The link bait and switch is when you accumulate links to one of your sites while it’s “in disguise.” Once you’ve acquired as many links as you were hoping for, you completely change the website to what you were aiming to perform SEO on the whole time. This is a skeevy way to get high-quality links and often from your competitors.
Cloaking is when a website owner codes their site to display one version of a page to search engines and an entirely different one to actual human visitors. We don’t need to go over the nitty gritty of how one goes about accomplishing this. The most important bit is that you don’t get tangled up with this type of SEO behavior.
6. Article Spinning
Automated article spinning is the act of retooling an article just enough to make it evade “duplicate content” detectors. This is clearly a black hat tactic that Google doesn’t like, since it’s essentially allowing you to reuse large chunks of content to earn additional link juice despite the content not bringing any new value to its audience.
Manual article spinning is equally distasteful and perhaps even more illogical than automated spinning. You’re better off writing or commissioning the creation of new original content.
7. Bait and Switch
Ahhhhhh, the bait and switch. The classic, age-old con. Basically, this is where a site owner ranks a site for a set of keywords, and then replaces the site with something completely different once it’s ranking. Any effectiveness this tactic may have once possessed has long since passed. Under Google’s ever vigilant eye, this tactic will (thankfully) have soon completely faded into obscurity.
Scraping is a broad term for a variety of activities that all fall under the spectrum of things Google frowns upon. Typically the plan goes like this: use a script or program to scrape data from a competitor’s site, and then repurpose it for your own use and profit.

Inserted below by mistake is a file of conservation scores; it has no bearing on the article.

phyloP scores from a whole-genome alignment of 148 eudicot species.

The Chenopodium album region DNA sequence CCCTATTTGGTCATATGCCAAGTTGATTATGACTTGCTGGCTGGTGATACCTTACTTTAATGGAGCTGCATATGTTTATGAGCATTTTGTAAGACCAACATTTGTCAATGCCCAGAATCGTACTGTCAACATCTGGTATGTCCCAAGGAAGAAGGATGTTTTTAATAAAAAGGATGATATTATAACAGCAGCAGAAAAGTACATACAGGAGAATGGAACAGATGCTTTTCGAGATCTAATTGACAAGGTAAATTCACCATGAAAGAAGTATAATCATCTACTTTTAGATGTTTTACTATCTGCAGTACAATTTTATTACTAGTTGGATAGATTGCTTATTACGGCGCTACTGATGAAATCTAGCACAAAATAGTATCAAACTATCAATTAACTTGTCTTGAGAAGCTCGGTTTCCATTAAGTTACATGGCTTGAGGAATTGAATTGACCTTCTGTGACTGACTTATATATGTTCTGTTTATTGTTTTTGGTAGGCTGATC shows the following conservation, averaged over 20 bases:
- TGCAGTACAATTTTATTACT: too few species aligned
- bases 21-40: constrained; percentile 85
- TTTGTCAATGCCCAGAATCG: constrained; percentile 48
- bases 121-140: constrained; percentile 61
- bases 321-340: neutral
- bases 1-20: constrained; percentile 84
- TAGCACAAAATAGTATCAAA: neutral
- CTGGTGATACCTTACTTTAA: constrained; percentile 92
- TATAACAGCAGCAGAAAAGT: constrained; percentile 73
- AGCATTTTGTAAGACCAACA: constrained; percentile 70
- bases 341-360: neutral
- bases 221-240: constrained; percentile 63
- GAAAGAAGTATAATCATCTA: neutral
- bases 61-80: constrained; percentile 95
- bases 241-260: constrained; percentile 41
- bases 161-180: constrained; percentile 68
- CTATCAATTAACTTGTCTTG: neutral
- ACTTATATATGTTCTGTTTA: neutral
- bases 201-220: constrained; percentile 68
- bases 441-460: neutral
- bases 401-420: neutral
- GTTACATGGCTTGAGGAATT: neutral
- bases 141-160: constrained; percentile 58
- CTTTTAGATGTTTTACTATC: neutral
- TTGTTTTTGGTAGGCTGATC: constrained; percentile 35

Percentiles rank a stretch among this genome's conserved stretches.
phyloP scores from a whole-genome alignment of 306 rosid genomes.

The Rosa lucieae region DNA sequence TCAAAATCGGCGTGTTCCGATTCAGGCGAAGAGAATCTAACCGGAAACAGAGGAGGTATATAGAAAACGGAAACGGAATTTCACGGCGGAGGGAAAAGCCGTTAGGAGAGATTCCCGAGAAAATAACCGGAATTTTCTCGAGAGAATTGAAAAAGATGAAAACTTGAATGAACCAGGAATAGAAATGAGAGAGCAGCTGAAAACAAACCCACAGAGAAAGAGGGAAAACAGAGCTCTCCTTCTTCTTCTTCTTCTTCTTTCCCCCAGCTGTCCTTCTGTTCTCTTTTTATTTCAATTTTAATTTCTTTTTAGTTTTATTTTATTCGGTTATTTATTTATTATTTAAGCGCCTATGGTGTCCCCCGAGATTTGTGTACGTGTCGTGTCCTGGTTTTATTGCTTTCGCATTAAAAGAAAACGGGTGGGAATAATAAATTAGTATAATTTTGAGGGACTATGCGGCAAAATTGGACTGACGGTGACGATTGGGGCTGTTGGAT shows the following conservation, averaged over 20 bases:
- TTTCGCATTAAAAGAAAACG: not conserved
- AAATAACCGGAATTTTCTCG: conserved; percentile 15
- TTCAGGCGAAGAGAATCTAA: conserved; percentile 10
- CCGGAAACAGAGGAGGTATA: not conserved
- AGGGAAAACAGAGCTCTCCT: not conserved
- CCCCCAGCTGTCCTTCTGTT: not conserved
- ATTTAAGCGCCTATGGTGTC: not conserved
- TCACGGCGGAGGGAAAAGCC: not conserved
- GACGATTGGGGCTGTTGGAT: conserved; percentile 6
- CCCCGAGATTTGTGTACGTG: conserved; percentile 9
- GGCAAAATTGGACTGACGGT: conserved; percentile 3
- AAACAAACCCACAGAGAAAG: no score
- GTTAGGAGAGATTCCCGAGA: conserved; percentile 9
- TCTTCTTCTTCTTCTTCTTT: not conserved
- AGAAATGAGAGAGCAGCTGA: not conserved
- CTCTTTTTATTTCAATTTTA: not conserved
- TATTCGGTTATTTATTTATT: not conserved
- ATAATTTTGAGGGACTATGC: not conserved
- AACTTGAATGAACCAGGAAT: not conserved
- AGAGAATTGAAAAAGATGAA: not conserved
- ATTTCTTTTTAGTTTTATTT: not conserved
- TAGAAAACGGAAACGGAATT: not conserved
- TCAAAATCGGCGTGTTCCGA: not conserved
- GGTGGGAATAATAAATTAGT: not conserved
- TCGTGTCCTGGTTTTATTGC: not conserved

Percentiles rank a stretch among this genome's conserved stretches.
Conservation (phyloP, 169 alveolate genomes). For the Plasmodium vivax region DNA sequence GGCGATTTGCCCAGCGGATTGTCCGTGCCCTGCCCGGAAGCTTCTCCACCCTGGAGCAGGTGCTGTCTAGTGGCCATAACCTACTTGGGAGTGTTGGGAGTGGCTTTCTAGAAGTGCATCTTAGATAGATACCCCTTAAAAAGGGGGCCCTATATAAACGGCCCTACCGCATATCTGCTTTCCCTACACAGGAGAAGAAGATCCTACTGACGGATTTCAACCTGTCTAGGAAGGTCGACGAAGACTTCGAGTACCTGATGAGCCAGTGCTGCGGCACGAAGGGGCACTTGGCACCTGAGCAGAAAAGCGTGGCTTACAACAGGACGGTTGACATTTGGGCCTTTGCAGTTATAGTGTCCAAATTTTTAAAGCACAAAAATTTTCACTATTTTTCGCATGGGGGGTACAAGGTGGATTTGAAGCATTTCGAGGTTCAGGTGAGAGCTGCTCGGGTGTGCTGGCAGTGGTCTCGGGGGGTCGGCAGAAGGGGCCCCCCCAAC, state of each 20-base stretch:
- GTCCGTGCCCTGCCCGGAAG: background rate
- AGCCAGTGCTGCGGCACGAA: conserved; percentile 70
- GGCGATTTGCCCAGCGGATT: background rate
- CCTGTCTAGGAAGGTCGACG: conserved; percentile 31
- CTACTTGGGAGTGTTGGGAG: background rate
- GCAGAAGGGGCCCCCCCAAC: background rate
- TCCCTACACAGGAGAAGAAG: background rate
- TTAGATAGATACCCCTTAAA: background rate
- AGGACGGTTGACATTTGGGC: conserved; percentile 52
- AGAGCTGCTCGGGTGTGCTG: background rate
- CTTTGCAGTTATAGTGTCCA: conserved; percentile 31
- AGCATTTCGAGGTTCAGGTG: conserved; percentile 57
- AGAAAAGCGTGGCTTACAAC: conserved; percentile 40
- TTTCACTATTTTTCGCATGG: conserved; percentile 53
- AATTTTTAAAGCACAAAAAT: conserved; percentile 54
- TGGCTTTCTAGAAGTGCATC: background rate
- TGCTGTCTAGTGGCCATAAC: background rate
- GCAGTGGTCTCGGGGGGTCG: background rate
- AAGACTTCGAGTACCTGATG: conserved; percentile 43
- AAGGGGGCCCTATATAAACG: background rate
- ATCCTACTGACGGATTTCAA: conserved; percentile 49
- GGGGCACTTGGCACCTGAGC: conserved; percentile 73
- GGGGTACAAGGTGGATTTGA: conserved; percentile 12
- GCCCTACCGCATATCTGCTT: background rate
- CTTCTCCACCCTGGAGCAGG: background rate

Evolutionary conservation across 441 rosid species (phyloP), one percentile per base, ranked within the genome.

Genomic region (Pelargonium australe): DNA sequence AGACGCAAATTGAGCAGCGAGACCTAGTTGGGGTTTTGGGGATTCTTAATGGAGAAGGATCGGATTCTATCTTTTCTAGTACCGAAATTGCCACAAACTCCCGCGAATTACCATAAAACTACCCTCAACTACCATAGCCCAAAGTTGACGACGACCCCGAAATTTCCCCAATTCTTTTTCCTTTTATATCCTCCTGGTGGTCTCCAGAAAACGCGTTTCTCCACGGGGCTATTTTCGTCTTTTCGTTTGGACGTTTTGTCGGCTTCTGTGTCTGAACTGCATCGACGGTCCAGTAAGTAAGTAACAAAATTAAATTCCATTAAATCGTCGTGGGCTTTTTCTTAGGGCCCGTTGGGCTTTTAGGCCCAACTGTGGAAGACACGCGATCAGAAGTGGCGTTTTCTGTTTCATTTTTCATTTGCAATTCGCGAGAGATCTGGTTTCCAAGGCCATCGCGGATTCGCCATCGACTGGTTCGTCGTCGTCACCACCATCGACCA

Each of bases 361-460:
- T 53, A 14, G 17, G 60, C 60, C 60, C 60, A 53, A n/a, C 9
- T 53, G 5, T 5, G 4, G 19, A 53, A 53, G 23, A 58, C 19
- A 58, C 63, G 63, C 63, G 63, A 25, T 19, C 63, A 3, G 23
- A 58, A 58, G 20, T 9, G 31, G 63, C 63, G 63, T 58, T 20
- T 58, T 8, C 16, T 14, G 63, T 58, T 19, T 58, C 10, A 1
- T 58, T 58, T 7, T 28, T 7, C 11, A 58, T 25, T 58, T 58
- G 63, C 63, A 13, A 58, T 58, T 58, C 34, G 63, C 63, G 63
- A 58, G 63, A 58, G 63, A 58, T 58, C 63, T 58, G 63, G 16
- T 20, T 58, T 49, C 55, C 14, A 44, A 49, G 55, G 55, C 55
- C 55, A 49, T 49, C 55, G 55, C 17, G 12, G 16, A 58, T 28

It can also be used to scrape emails for email spam, another lovely tactic that we’ve all surely had experiences with. That Nigerian prince you’re distantly related to? Yeah, that guy was actually a spammer, and he probably scraped your email address from somewhere using ScrapeBox.
9. Link Farms
On it’s own this isn’t necessarily a bad thing to do, we all would surely link to our own web pages right? However, if the sole purpose of the sites is to create link juice to feed to one another, the websites cease to have any useful value to visitors and Google will be displeased.
10. Link Exchanging
There’s a recurring theme here you’re probably noticing. It’s frowned upon for you to actively try to accumulate links for the sole purpose of “getting links.” Google wants you to create high-quality content that naturally attracts high-quality links. Exchanged links that are put in place around the same exact time are a pretty clear red-flag that they were swapped, so avoid this practice and save yourself some heartache.
11. Social Network Spamming